|↑ Dr. Jemison at left with her suit tech. Sharon Caples McDougle at right (via)|
|↑ Floating in space during STS-47 (via)|
Dr. Mae Jemison, MD.
First black woman in space.
There are about a hundred thousand things I want to say about how awesome this woman is. I love these two photos of her. At top, Mae and her suit tech Sharon Caples McDougle (awesome interview with Sharon here) seem to radiate pure brilliance. It is very obvious that they have a special relationship and that they both love what they do. Space suits! - absolutely utilitarian - totally freaking cool.
Dr. Mae Jemison is an avid Star Trek fan and especially fond of the character Lieutenant Nyota Uhura. When opening her communications with NASA Mission Control at the beginning of her shifts, Mae would proclaim Uhura's standard line: "Hailing frequencies open". Famously portrayed by Nichelle Nichols, the role of Uhura was one of television's first significant feature roles for a black actor. Spanning from 1966-1969, Nichols' contribution to television came at a significant time during America's Civil Rights Movement - and when Nichols was considering leaving the show, Dr. Martin Luther King Jr. made a personal plea for her to stay. Nichelle Nichols is also credited to have shared in the very first on-screen interracial kiss on television with co-star William Shatner. As the story goes, Nichols and Shatner purposely messed up every take in which the studio wanted to film versions of the scene that omitted the kiss.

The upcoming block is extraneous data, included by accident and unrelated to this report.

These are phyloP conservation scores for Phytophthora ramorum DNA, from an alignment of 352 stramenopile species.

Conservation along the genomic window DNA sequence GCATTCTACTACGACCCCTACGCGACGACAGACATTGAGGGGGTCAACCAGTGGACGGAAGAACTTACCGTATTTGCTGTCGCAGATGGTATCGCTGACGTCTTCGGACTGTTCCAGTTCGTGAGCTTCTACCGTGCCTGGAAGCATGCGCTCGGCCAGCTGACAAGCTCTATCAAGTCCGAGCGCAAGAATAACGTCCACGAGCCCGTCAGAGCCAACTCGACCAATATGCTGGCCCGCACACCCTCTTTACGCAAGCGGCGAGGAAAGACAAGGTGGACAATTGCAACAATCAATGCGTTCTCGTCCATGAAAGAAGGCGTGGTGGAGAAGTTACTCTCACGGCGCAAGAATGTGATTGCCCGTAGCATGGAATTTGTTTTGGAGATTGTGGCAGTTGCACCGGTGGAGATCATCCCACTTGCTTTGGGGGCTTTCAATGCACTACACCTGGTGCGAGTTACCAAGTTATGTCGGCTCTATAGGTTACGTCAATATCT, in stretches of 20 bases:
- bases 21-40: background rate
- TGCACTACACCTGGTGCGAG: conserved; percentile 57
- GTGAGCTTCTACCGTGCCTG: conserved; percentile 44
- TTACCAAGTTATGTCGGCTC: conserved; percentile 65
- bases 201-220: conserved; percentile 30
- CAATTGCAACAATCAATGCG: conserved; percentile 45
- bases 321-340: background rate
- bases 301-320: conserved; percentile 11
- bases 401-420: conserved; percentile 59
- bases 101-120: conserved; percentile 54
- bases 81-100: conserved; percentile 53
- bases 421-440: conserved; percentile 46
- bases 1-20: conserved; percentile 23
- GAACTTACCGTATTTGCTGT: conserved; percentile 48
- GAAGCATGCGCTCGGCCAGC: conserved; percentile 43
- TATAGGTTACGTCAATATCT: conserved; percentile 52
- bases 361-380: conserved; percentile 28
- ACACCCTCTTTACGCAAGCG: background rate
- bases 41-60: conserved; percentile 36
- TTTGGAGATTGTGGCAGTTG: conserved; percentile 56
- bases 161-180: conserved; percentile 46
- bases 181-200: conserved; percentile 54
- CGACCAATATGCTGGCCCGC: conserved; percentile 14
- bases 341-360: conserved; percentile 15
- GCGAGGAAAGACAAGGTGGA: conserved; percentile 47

Dr. Jemison did herself appear on an episode of Star Trek: The Next Generation as Lieutenant Junior-Grade Palmer and is the only real-life astronaut to have ever appeared on the show.
↑ Dr. Mae Jemison as Liutenant J-G Palmer (via)
"Never be limited by other people's limited imaginations...If you adopt their attitudes, then the possibility won't exist because you'll have already shut it out ... You can hear other people's wisdom, but you've got to re-evaluate the world for yourself."
– Dr. Jemison at the Annual Biomedical Research
Conference for Minority Students, November 2009